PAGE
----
Sadly as much as DRM is still a live issue I suspect most readers, viewers and listeners still rarely run afoul of the arbitrary speed bumps raised by DRM. When they do odds are good it comes as a complete surprise. I still have conversations with friends and acquaintances on a distressingly regular basis explaining why they cannot freely move their digital files to different devices, alter their format, or otherwise make full use of the medias consistent with their expectation that they full own the files and everything it should be possible to do with them.

The Free Software Foundation’s Defective by Design campaign has set today aside to keep attention on the problems surrounding DRM. If like me out of a desire for harmony you’ve stopped harassing your friends and acquaintances proactively most of the time, a Day Against DRM is a good excuse to momentarily set aside that policy. People continuing to buy technology and media that contains DRM props up the content producers’ incorrect view that DRM does anything other than intermittently punish honest users.

Check out the Defective by Design page for the day for ideas. At a minimum there are plenty of very understandable hypothetical problems of which the average person may run afoul that you can share to make the point. While no one is advocating for piracy and the mass copyright infringement that entails, we all should have a right to own digital media and do with them just about anything that makes sense within the realm of personal use.

3D/DC Recap

Last Thursday I attended Public Knowledge’s 3D/DC event down near the Hill here in DC. From the description it clearly promised to continue the discussion started in Michael Weinberg’s excellent white paper which frames the potential pitfalls and challenges facing this new technology from the realm of intellectual monopoly.

Yesterday Michael posted a very quick recap of the event. I thought I’d take a few moments to expand on the bare skeletion he lays out, the two panels focusing first on the various actors in the space and on questions posed and possible paths forward in the policy space then the open demonstrations from makers, educators, innovators and established companies. (You can also look at the tweets from the event, I tried to do my best despite a decrepit laptop battery and an extremely finicky touch screen on my notaphone.)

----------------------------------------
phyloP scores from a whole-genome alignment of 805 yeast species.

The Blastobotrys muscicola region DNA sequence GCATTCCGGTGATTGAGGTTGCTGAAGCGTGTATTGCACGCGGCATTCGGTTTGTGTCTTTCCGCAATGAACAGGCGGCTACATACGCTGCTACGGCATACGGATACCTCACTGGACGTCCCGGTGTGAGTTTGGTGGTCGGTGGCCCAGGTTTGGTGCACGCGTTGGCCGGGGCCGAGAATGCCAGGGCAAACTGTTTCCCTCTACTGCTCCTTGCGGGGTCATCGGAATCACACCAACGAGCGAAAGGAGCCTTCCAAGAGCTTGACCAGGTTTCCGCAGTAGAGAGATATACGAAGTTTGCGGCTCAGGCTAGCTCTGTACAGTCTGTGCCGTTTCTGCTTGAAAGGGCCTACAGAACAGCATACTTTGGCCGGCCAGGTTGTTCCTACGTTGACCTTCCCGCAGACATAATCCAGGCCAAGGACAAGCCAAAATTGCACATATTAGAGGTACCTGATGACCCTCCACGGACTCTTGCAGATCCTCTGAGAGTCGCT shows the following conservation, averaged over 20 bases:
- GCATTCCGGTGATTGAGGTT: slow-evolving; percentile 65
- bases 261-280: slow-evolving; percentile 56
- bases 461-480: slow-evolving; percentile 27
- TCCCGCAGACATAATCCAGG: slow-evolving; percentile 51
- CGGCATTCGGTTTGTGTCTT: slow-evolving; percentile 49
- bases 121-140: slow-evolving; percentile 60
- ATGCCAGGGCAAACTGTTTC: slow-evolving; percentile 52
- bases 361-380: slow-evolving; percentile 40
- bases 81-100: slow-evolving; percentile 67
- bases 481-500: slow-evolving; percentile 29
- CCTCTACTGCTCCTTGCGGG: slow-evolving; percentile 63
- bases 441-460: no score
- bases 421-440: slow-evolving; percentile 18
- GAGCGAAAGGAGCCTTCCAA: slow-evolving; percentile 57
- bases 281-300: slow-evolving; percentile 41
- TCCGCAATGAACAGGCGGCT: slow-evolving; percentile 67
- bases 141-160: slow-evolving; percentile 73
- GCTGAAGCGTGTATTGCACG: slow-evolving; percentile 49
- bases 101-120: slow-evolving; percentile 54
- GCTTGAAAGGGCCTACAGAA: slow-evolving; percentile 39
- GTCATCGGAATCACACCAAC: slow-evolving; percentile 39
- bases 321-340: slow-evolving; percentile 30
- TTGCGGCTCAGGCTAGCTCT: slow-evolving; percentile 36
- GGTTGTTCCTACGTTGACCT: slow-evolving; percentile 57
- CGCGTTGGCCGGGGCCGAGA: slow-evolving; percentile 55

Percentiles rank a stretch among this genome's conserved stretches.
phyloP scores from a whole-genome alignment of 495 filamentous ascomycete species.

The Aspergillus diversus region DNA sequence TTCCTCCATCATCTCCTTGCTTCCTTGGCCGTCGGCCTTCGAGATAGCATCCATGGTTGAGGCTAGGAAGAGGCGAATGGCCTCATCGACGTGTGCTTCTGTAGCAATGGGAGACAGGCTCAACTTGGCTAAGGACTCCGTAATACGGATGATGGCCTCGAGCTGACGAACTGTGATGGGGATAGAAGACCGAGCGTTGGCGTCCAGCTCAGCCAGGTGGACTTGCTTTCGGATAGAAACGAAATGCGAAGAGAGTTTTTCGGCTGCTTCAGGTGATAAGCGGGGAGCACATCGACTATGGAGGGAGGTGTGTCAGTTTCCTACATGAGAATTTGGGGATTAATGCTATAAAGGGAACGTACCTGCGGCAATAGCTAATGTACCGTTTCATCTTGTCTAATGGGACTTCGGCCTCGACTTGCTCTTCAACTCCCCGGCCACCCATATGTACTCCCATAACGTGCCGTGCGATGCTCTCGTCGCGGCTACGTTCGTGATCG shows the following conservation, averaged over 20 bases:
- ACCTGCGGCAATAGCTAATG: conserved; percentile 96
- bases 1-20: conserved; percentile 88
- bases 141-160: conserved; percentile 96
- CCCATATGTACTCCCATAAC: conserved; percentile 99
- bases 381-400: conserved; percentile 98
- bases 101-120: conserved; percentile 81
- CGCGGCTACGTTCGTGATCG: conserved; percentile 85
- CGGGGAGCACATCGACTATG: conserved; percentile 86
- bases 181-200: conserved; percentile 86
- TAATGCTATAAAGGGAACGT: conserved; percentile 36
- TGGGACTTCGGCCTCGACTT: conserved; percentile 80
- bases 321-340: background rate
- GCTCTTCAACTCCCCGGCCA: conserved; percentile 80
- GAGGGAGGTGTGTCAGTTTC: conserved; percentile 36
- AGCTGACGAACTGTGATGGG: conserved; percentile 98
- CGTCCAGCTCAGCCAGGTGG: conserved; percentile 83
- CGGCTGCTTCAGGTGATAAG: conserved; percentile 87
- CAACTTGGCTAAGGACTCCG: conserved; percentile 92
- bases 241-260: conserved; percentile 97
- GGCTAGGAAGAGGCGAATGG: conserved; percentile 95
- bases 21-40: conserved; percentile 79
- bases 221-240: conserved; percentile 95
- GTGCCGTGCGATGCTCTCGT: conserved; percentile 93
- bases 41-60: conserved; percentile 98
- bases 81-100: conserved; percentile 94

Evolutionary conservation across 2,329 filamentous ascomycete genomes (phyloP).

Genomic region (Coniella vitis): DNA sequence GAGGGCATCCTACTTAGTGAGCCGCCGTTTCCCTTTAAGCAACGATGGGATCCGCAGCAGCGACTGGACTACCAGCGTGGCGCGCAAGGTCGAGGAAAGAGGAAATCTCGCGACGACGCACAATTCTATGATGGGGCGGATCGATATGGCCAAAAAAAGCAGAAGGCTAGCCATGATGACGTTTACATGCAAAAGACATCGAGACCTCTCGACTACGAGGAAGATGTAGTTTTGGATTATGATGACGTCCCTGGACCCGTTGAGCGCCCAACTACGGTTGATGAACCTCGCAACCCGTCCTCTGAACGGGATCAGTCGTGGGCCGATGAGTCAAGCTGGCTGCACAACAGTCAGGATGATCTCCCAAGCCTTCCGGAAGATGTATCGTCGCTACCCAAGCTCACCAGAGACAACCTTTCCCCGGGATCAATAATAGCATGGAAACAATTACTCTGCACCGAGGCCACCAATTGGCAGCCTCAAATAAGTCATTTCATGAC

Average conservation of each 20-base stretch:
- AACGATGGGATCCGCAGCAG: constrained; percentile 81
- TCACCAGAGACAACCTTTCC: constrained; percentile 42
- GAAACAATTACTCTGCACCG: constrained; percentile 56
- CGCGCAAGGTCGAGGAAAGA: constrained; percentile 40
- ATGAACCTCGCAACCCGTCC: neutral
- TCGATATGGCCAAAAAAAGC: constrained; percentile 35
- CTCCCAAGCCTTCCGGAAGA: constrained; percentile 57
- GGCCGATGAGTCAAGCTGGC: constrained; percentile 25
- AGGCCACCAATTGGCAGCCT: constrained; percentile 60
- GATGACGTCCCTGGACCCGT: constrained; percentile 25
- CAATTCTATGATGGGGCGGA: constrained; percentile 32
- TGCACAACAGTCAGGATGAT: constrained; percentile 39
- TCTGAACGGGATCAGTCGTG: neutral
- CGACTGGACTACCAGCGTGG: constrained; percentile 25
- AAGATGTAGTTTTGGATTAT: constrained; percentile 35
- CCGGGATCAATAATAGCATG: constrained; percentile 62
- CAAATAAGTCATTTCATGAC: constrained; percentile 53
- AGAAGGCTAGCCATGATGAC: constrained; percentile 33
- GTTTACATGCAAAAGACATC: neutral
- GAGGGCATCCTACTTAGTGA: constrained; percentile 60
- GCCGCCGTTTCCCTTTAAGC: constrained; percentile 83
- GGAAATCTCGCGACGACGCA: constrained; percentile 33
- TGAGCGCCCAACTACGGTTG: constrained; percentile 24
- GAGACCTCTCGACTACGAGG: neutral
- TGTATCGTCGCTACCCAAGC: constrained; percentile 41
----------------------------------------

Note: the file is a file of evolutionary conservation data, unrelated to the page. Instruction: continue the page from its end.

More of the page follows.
In the meet the makers panel I was surprised to see representatives from established commercial players. That says more about my bias, being most interested in the open source projects trying to make 3D printing accessible and the small innovators focusing much more on the personal scale than even on the smallest scale industrial applications. The story told by 3D Systems and ExOne in some ways is more concerning despite their obvious commercial success. 3D Systems has been bogged down in frivolous lawsuit and both reported an easier time in markets abroad than locally. The conversation did not progress much beyond the frustration at lack of growth, however, to more specific concerns. I also found it hard to muster too much sympathy as these are the very companies that are entirely ignoring people like me who would like nothing more than to purchase a packaged, easy to use 3D printer to place on my desktop and just start making things. However, if those with the most means are struggling to progress, what hope is there for the mere enthusiasts?